Trial of early aggressive therapy in polyarticular juvenile idiopathic arthritis

Carol A. Wallace, Edward H. Giannini, Steven J. Spalding, Philip J. Hashkes, Kathleen M. O'Neil, Andrew S. Zeft, Ilona S. Szer, Sarah Ringold, Hermine I. Brunner, Laura E. Schanberg, Robert P. Sundel, Diana Milojevic, Marilynn G. Punaro, Peter Chira, Beth S. Gottlieb, Gloria C. Higgins, Norman Todd Ilowite, Yukiko Kimura, Stephanie Hamilton, Anne JohnsonBin Huang, Daniel J. Lovell

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Abstract

Objective To determine whether aggressive treatment initiated early in the course of rheumatoid factor (RF)-positive or RF-negative polyarticular juvenile idiopathic arthritis (JIA) can induce clinical inactive disease within 6 months. Methods Between May 2007 and October 2010, a multicenter, prospective, randomized, double-blind, placebo-controlled trial of 2 aggressive treatments was conducted in 85 children ages 2-16 years with polyarticular JIA of <12 months' duration. Patients received either methotrexate (MTX) 0.5 mg/kg/week (maximum 40 mg) subcutaneously, etanercept 0.8 mg/kg/week (maximum 50 mg), and prednisolone 0.5 mg/kg/day (maximum 60 mg) tapered to 0 by 17 weeks (arm 1), or MTX (same dosage as arm 1), etanercept placebo, and prednisolone placebo (arm 2). The primary outcome measure was clinical inactive disease at 6 months. An exploratory phase determined the rate of clinical remission on medication (6 months of continuous clinical inactive disease) at 12 months. Results By 6 months, clinical inactive disease had been achieved in 17 (40%) of 42 patients in arm 1 and 10 (23%) of 43 patients in arm 2 (π 2 = 2.91, P = 0.088). After 12 months, clinical remission on medication was achieved in 9 patients in arm 1 and 3 patients in arm 2 (P = 0.053). There were no significant interarm differences in adverse events. Conclusion Although this study did not meet its primary end point, early aggressive therapy in this cohort of children with recent-onset polyarticular JIA resulted in clinical inactive disease by 6 months and clinical remission on medication within 12 months of treatment in substantial proportions of patients in both arms.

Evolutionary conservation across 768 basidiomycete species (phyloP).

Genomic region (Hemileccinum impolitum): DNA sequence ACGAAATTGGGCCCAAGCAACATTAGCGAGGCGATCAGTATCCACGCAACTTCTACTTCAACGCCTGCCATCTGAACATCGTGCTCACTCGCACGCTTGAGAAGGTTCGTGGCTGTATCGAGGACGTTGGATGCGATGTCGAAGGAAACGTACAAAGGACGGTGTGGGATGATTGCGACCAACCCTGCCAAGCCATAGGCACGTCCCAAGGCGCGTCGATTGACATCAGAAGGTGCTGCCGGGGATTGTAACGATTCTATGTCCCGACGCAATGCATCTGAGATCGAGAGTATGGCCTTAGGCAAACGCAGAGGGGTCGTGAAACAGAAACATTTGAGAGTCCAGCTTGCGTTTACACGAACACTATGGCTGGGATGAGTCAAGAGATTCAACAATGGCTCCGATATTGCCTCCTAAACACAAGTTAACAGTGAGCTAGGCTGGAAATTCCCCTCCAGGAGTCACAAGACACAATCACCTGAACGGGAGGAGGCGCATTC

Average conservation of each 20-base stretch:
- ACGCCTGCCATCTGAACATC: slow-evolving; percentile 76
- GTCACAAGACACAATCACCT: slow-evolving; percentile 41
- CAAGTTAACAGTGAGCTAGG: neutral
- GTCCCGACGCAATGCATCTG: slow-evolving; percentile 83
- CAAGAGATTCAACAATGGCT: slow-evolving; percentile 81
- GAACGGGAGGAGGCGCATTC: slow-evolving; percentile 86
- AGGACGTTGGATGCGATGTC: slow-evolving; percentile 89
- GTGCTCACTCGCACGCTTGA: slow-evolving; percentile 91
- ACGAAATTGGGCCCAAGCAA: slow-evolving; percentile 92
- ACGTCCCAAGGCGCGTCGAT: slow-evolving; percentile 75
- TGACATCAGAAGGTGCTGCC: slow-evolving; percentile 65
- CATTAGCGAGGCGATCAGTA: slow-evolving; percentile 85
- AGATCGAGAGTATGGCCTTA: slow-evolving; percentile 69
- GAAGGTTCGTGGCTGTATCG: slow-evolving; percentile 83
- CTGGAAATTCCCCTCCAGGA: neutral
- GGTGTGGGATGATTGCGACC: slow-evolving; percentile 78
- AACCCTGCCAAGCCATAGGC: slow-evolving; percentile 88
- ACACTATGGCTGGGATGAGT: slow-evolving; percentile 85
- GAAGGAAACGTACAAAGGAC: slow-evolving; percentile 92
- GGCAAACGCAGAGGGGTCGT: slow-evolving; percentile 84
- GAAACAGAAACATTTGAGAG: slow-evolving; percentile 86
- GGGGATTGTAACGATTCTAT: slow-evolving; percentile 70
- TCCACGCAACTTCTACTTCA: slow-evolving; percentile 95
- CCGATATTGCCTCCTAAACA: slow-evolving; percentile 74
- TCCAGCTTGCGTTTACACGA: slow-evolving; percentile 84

Original languageEnglish (US)
Pages (from-to)2012-2021
Number of pages10
JournalArthritis and Rheumatism
Volume64
Issue number6
DOIs
StatePublished - Jun 2012

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Juvenile Arthritis
Secondary Prevention
Rheumatoid Factor
Placebos
Prednisolone
Methotrexate
Therapeutics
Outcome Assessment (Health Care)

ASJC Scopus subject areas

  • Immunology
  • Immunology and Allergy
  • Rheumatology
  • Pharmacology (medical)

Cite this

Wallace, C. A., Giannini, E. H., Spalding, S. J., Hashkes, P. J., O'Neil, K. M., Zeft, A. S., ... Lovell, D. J. (2012). Trial of early aggressive therapy in polyarticular juvenile idiopathic arthritis. Arthritis and Rheumatism, 64(6), 2012-2021. https://doi.org/10.1002/art.34343

Trial of early aggressive therapy in polyarticular juvenile idiopathic arthritis. / Wallace, Carol A.; Giannini, Edward H.; Spalding, Steven J.; Hashkes, Philip J.; O'Neil, Kathleen M.; Zeft, Andrew S.; Szer, Ilona S.; Ringold, Sarah; Brunner, Hermine I.; Schanberg, Laura E.; Sundel, Robert P.; Milojevic, Diana; Punaro, Marilynn G.; Chira, Peter; Gottlieb, Beth S.; Higgins, Gloria C.; Ilowite, Norman Todd; Kimura, Yukiko; Hamilton, Stephanie; Johnson, Anne; Huang, Bin; Lovell, Daniel J.

In: Arthritis and Rheumatism, Vol. 64, No. 6, 06.2012, p. 2012-2021.

Research output: Contribution to journalArticle